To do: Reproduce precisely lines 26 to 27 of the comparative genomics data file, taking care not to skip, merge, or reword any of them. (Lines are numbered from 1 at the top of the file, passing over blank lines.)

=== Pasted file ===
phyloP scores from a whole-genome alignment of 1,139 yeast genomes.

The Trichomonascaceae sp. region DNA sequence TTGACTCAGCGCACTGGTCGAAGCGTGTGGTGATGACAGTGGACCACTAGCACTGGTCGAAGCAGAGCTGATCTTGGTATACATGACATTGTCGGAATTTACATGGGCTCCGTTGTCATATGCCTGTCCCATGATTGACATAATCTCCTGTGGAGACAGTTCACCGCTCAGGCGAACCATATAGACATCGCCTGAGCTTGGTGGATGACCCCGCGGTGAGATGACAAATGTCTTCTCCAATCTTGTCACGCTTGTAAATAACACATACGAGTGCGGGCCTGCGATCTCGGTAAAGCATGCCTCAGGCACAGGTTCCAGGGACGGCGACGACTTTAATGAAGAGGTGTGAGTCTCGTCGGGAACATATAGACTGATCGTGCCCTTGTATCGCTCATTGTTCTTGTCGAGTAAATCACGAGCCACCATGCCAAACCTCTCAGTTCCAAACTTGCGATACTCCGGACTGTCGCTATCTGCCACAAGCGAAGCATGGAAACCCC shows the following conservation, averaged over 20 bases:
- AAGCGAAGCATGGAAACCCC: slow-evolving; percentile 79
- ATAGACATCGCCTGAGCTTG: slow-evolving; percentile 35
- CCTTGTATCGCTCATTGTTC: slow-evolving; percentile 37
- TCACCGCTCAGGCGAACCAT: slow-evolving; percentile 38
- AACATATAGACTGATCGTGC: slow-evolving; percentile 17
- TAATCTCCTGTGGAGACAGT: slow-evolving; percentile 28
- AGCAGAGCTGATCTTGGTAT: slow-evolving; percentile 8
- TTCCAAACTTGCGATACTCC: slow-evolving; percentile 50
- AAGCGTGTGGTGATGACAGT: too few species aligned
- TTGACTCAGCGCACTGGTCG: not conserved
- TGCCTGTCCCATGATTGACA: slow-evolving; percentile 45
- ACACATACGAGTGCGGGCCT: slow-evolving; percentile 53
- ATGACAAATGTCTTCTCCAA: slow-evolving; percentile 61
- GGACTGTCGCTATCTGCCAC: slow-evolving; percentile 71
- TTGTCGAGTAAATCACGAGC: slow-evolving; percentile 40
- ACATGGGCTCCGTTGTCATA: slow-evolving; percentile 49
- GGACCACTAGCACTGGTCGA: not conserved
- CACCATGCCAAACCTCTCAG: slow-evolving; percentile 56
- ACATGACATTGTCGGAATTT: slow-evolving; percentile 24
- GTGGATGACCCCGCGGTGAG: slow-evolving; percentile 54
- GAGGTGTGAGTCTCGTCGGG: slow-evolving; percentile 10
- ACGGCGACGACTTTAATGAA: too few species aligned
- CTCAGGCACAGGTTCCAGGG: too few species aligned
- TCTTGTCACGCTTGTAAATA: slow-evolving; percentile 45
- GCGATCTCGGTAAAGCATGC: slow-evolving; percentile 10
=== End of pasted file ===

- TCTTGTCACGCTTGTAAATA: slow-evolving; percentile 45
- GCGATCTCGGTAAAGCATGC: slow-evolving; percentile 10